When chocolate rice is a breakfast staple and sugary cheese bread makes an appearance at merienda (snack time), it’s hard to know where everyday Filipino food ends and dessert begins. (Spoiler: There’s no clear line, we Filipinos will happily eat these all day every day.)
But for purposes of this article, I’m defining dessert as something you’d usually eat at the end of an enormous family dinner (you know, the buffets where there’s so much food that there isn’t room for anyone to actually sit at the table anymore, where aunts tell you simultaneously how fat you’ve gotten while also insisting you eat more, and where karaoke is happening in the background).
Many of these desserts use rice flour—a staple of the 7000 islands that compose the Philippines—along with tropical fruit like coconut, saba bananas (cooking bananas), and ube (purple yam). And while there are traditional methods and countless variations of each, the most Filipino approach of all would be to make these with whatever you have, however you can, and to share with everyone—even if they claim they’re too full to eat another bite.
Perhaps the most well-known of Filipino desserts, halo-halo translates to “mix mix” and is just that: a jumble of toppings that you literally mix up to eat. Its origins can be traced back to various Japanese shaved ice desserts, but now halo-halo is a menu staple at most Filipino restaurants (Anthony Bourdain even tried some at the Filipino chain Jollibee in Los Angeles!).
The combination of sweet toppings may vary, but there is a general formula: a starchy base like boiled beans or ube; a syrupy fruit like macapuno coconut or jackfruit; a layer of jello; a layer of shaved ice; some ice cream or leche flan; and, finally, a drizzle of evaporated milk.
In the Philippines, ice cream peddlers sell tiny cones for the U.S. equivalent of 45 cents. While you won’t find one of them in the U.S., brands like Magnolia and Mitchell’s import or make their own versions of Filipino flavors that are often unavailable at regular American markets. These tropical flavors come in an array of colors and include mango, avocado, jackfruit, ube, multiple kinds of coconut (buko, macapuno, and buko pandan—young coconut, matured sweetened coconut, and young coconut flavored with the tropical, vanilla-esque pandan leaf, respectively), and cheese. Yes, cheese!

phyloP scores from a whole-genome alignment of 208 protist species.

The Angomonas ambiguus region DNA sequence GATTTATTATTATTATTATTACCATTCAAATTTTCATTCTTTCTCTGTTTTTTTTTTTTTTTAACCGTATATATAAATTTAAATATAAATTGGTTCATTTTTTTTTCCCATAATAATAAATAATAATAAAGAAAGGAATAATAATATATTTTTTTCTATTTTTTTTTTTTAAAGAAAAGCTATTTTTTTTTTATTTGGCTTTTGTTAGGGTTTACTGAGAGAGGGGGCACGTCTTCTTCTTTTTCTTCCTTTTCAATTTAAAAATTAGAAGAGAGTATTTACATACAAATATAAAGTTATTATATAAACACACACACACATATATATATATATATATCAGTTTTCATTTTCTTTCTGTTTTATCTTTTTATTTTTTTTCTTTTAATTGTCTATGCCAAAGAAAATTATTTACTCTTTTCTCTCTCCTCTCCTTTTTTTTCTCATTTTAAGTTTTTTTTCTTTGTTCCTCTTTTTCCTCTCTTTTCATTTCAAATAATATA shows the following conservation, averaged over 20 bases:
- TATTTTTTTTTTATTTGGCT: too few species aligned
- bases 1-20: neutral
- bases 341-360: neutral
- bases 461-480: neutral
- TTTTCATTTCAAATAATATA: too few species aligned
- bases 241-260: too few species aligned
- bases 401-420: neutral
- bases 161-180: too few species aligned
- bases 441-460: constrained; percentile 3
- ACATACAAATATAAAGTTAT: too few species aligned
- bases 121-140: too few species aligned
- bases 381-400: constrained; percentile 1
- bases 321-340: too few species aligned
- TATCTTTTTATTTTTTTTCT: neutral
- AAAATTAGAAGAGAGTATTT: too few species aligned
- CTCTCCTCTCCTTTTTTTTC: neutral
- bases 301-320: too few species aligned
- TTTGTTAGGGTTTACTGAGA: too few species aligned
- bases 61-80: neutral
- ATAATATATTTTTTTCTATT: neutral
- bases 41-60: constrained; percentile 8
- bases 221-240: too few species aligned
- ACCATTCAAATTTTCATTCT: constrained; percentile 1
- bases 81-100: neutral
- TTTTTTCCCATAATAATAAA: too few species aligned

Ube, often confused with its cousin taro, is a sweet purple yam native to the Philippines. Ube halaya is both a traditional dessert in itself and also a base for many other Filipino treats like halo-halo, ube bread, and ube ice cream. To make ube halaya, the ube is boiled, grated, then mixed with sugar and milk until it thickens into a viscous pudding. It can then be eaten with a spoon or in small chewy bite-sized pieces, depending on how the cook has prepared it.
These sweet, flat rice cakes are made of only five ingredients: water, rice flour, coconut, sesame seeds, and sugar. Their name comes from their cooking process: “Litaw” means “to float,” and that’s exactly how you know they’ve finished cooking. Although they are traditionally made with home-ground sticky rice, you’re more likely to find them made with factory-processed glutinous rice flour today. Water is added to glutinous rice flour and kneaded until a mochi-like consistency is formed. They’re then dropped in boiling water until they float, then scooped out and dipped with grated coconut, toasted sesame seeds, and sugar.